Better yet, buy a programmable coffee maker that’ll have your morning cup of aromatic bliss ready for you when you wake.
Spending a few minutes at night deciding on what you’re going to have for breakfast the next morning helps you make healthy breakfast choices and lowers the risk of grabbing something quick and unhealthy.
You could cut up vegetables for a healthy egg scramble, make overnight oats to leave in the fridge, or prepare chia pudding with berries that will be waiting for your first thing in the morning.
There really is an app for everything! Sleep apps track your sleeping habits to help you determine your optimal bedtime and what time you should wake up. There are also relaxation apps and white noise apps that can help you fall asleep. Wondering which app is right for you? Here are some options to get you started.
It’s difficult to snooze when you’re uncomfortably hot and sweating buckets. Unless you’re used to sleeping in hot temps, keep your bedroom cool at night. You’ll sleep better and have fewer grungy sheets to wash.
Although turning to your phone first thing in the morning can be disastrous, using it before bed may be worse. That’s because electronics expose you to blue light.
Blue light is thought to stimulate your brain and block it from producing melatonin, the hormone that tells your body it’s time for 40 winks. Try cutting your screen time off an hour or two before you plan to sleep.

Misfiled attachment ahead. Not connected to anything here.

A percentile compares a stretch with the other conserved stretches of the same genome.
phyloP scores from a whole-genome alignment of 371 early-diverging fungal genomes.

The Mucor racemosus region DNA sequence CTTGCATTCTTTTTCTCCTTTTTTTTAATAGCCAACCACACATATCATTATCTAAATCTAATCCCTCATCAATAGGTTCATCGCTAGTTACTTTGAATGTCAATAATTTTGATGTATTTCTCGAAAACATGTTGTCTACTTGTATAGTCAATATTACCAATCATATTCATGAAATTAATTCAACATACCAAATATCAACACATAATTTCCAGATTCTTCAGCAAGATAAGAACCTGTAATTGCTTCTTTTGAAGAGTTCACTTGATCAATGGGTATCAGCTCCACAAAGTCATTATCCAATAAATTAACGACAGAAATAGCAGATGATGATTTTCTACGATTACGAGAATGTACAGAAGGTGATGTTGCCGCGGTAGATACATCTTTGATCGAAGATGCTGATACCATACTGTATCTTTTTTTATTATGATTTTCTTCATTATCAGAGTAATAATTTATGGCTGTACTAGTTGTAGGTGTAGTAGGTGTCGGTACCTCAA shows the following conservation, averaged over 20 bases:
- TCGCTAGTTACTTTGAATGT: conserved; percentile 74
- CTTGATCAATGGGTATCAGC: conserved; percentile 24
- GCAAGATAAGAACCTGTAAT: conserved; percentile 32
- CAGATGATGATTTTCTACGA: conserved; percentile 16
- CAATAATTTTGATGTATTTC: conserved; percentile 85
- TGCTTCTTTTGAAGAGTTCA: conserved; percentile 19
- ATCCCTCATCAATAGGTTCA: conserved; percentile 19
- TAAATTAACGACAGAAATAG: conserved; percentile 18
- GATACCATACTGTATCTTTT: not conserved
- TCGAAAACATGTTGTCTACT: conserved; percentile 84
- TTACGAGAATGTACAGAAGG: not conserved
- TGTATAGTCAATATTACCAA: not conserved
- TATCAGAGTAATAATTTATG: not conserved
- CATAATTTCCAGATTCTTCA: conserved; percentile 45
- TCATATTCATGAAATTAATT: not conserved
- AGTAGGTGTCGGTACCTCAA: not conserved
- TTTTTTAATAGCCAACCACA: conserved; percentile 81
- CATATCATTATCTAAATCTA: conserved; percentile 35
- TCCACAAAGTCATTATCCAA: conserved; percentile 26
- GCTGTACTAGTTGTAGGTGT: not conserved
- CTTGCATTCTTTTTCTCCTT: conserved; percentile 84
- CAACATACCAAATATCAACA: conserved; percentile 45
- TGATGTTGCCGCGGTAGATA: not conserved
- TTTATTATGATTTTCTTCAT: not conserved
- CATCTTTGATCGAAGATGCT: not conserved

It may be nice to wake up to the sound of a gentle rainfall or crashing waves, but does it really make you want to get out of bed? Doubtful.
Choose an alarm that’s not shrill enough to make you chuck it across the room, but annoying enough to make you want to get as far away from it as possible.
It should go without saying, but to wake up on time, make sure your alarm is set each night. Place it on a dresser on the opposite side of the room or even in an adjoining bathroom — wherever you can still hear it! You’re less likely to hit the snooze button and fall back to sleep if you have to get out of bed and walk across the room to turn it off.
Take it one step further and make your alarm require you to perform a mental task for it to shut off. For example, the iPhone has an alarm shut-off function that requires you to solve a simple math problem. If math gives you an instant headache, use an app that requires you to snap a picture of something somewhere in your home before shutting off.
Humans are creatures of habit. Establishing an evening ritual helps signal your body it’s time for sleep. Consider drinking a cup of herbal tea — chamomile is a great choice — reading a book, or taking a relaxing bath before bedtime. Whatever your routine, don’t divert from it.
If you can’t stand the sound of silence, or you wake up at every little sound, white noise may be a great bedtime option for you. It helps keep the sound in the room consistent, and blocks out sudden noises that may wake you up.
You can purchase a white noise machine, keep a playlist running, or just keep a fan on throughout the night.